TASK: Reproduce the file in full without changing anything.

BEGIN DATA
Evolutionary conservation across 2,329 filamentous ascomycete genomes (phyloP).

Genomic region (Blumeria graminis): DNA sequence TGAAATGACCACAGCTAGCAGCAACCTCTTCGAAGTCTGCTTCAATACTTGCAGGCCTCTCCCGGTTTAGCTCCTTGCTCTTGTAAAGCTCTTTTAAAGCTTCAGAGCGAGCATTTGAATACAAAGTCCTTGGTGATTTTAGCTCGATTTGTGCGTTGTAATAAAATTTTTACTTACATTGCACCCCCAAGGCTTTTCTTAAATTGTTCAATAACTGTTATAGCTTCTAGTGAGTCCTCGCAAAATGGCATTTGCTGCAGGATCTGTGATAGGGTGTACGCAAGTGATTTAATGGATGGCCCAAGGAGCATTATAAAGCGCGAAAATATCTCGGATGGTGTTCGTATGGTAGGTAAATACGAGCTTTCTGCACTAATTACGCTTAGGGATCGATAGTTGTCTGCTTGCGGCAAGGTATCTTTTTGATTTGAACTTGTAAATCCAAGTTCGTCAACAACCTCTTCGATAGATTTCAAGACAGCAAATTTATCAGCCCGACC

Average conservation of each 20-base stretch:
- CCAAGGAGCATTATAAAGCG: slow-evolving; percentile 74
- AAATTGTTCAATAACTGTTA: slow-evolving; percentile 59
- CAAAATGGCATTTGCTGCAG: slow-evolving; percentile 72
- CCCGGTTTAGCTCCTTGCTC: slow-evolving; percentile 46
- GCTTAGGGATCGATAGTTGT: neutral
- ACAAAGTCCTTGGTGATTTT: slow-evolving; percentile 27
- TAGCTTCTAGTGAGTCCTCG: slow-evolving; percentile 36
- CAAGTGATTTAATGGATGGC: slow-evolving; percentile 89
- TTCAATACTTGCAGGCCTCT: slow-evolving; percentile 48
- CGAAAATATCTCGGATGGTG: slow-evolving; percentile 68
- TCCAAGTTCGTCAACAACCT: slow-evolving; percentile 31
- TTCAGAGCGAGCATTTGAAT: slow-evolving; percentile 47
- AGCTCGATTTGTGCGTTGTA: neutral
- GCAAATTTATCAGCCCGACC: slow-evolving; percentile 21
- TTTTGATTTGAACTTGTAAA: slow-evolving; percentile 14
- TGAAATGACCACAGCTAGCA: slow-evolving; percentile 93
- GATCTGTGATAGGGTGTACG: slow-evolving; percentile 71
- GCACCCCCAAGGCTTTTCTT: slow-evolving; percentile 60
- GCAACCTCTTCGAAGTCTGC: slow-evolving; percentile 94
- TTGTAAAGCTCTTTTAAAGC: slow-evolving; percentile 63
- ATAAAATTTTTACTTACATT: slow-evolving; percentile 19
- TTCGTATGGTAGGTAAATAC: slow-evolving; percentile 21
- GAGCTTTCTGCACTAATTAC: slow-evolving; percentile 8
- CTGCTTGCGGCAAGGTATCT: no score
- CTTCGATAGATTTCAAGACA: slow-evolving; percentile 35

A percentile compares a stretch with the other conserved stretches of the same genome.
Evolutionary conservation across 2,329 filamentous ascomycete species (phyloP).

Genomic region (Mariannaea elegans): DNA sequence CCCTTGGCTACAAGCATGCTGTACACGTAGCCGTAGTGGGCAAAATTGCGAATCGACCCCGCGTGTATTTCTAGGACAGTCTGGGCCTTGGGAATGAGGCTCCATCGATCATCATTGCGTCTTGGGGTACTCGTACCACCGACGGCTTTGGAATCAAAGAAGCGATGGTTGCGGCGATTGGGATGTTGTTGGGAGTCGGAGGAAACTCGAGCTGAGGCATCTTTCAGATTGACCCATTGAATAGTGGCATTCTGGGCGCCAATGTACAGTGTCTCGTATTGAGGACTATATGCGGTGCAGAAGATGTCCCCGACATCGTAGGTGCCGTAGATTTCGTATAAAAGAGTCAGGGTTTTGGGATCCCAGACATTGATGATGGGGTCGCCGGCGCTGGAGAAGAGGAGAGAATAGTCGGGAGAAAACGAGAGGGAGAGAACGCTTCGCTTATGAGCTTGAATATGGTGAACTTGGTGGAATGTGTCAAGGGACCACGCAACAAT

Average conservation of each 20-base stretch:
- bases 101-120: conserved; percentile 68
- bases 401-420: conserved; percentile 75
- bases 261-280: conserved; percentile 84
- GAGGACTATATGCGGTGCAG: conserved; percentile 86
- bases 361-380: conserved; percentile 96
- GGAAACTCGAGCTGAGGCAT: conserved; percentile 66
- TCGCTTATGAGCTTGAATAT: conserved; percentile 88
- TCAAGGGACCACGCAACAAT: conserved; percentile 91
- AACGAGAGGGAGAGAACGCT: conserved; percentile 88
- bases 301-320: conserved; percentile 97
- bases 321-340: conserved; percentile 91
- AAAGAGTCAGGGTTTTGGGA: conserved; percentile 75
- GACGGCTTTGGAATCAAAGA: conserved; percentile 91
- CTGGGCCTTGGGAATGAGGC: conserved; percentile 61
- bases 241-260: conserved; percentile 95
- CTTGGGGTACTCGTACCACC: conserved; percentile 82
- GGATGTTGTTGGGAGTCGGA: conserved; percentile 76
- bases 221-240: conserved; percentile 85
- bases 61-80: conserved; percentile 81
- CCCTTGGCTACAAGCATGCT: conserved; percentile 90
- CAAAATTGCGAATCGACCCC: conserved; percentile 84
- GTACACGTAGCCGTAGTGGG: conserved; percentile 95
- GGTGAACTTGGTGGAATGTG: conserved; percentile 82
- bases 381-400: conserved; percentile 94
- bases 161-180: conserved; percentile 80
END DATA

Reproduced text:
Evolutionary conservation across 2,329 filamentous ascomycete genomes (phyloP).

Genomic region (Blumeria graminis): DNA sequence TGAAATGACCACAGCTAGCAGCAACCTCTTCGAAGTCTGCTTCAATACTTGCAGGCCTCTCCCGGTTTAGCTCCTTGCTCTTGTAAAGCTCTTTTAAAGCTTCAGAGCGAGCATTTGAATACAAAGTCCTTGGTGATTTTAGCTCGATTTGTGCGTTGTAATAAAATTTTTACTTACATTGCACCCCCAAGGCTTTTCTTAAATTGTTCAATAACTGTTATAGCTTCTAGTGAGTCCTCGCAAAATGGCATTTGCTGCAGGATCTGTGATAGGGTGTACGCAAGTGATTTAATGGATGGCCCAAGGAGCATTATAAAGCGCGAAAATATCTCGGATGGTGTTCGTATGGTAGGTAAATACGAGCTTTCTGCACTAATTACGCTTAGGGATCGATAGTTGTCTGCTTGCGGCAAGGTATCTTTTTGATTTGAACTTGTAAATCCAAGTTCGTCAACAACCTCTTCGATAGATTTCAAGACAGCAAATTTATCAGCCCGACC

Average conservation of each 20-base stretch:
- CCAAGGAGCATTATAAAGCG: slow-evolving; percentile 74
- AAATTGTTCAATAACTGTTA: slow-evolving; percentile 59
- CAAAATGGCATTTGCTGCAG: slow-evolving; percentile 72
- CCCGGTTTAGCTCCTTGCTC: slow-evolving; percentile 46
- GCTTAGGGATCGATAGTTGT: neutral
- ACAAAGTCCTTGGTGATTTT: slow-evolving; percentile 27
- TAGCTTCTAGTGAGTCCTCG: slow-evolving; percentile 36
- CAAGTGATTTAATGGATGGC: slow-evolving; percentile 89
- TTCAATACTTGCAGGCCTCT: slow-evolving; percentile 48
- CGAAAATATCTCGGATGGTG: slow-evolving; percentile 68
- TCCAAGTTCGTCAACAACCT: slow-evolving; percentile 31
- TTCAGAGCGAGCATTTGAAT: slow-evolving; percentile 47
- AGCTCGATTTGTGCGTTGTA: neutral
- GCAAATTTATCAGCCCGACC: slow-evolving; percentile 21
- TTTTGATTTGAACTTGTAAA: slow-evolving; percentile 14
- TGAAATGACCACAGCTAGCA: slow-evolving; percentile 93
- GATCTGTGATAGGGTGTACG: slow-evolving; percentile 71
- GCACCCCCAAGGCTTTTCTT: slow-evolving; percentile 60
- GCAACCTCTTCGAAGTCTGC: slow-evolving; percentile 94
- TTGTAAAGCTCTTTTAAAGC: slow-evolving; percentile 63
- ATAAAATTTTTACTTACATT: slow-evolving; percentile 19
- TTCGTATGGTAGGTAAATAC: slow-evolving; percentile 21
- GAGCTTTCTGCACTAATTAC: slow-evolving; percentile 8
- CTGCTTGCGGCAAGGTATCT: no score
- CTTCGATAGATTTCAAGACA: slow-evolving; percentile 35

A percentile compares a stretch with the other conserved stretches of the same genome.
Evolutionary conservation across 2,329 filamentous ascomycete species (phyloP).

Genomic region (Mariannaea elegans): DNA sequence CCCTTGGCTACAAGCATGCTGTACACGTAGCCGTAGTGGGCAAAATTGCGAATCGACCCCGCGTGTATTTCTAGGACAGTCTGGGCCTTGGGAATGAGGCTCCATCGATCATCATTGCGTCTTGGGGTACTCGTACCACCGACGGCTTTGGAATCAAAGAAGCGATGGTTGCGGCGATTGGGATGTTGTTGGGAGTCGGAGGAAACTCGAGCTGAGGCATCTTTCAGATTGACCCATTGAATAGTGGCATTCTGGGCGCCAATGTACAGTGTCTCGTATTGAGGACTATATGCGGTGCAGAAGATGTCCCCGACATCGTAGGTGCCGTAGATTTCGTATAAAAGAGTCAGGGTTTTGGGATCCCAGACATTGATGATGGGGTCGCCGGCGCTGGAGAAGAGGAGAGAATAGTCGGGAGAAAACGAGAGGGAGAGAACGCTTCGCTTATGAGCTTGAATATGGTGAACTTGGTGGAATGTGTCAAGGGACCACGCAACAAT

Average conservation of each 20-base stretch:
- bases 101-120: conserved; percentile 68
- bases 401-420: conserved; percentile 75
- bases 261-280: conserved; percentile 84
- GAGGACTATATGCGGTGCAG: conserved; percentile 86
- bases 361-380: conserved; percentile 96
- GGAAACTCGAGCTGAGGCAT: conserved; percentile 66
- TCGCTTATGAGCTTGAATAT: conserved; percentile 88
- TCAAGGGACCACGCAACAAT: conserved; percentile 91
- AACGAGAGGGAGAGAACGCT: conserved; percentile 88
- bases 301-320: conserved; percentile 97
- bases 321-340: conserved; percentile 91
- AAAGAGTCAGGGTTTTGGGA: conserved; percentile 75
- GACGGCTTTGGAATCAAAGA: conserved; percentile 91
- CTGGGCCTTGGGAATGAGGC: conserved; percentile 61
- bases 241-260: conserved; percentile 95
- CTTGGGGTACTCGTACCACC: conserved; percentile 82
- GGATGTTGTTGGGAGTCGGA: conserved; percentile 76
- bases 221-240: conserved; percentile 85
- bases 61-80: conserved; percentile 81
- CCCTTGGCTACAAGCATGCT: conserved; percentile 90
- CAAAATTGCGAATCGACCCC: conserved; percentile 84
- GTACACGTAGCCGTAGTGGG: conserved; percentile 95
- GGTGAACTTGGTGGAATGTG: conserved; percentile 82
- bases 381-400: conserved; percentile 94
- bases 161-180: conserved; percentile 80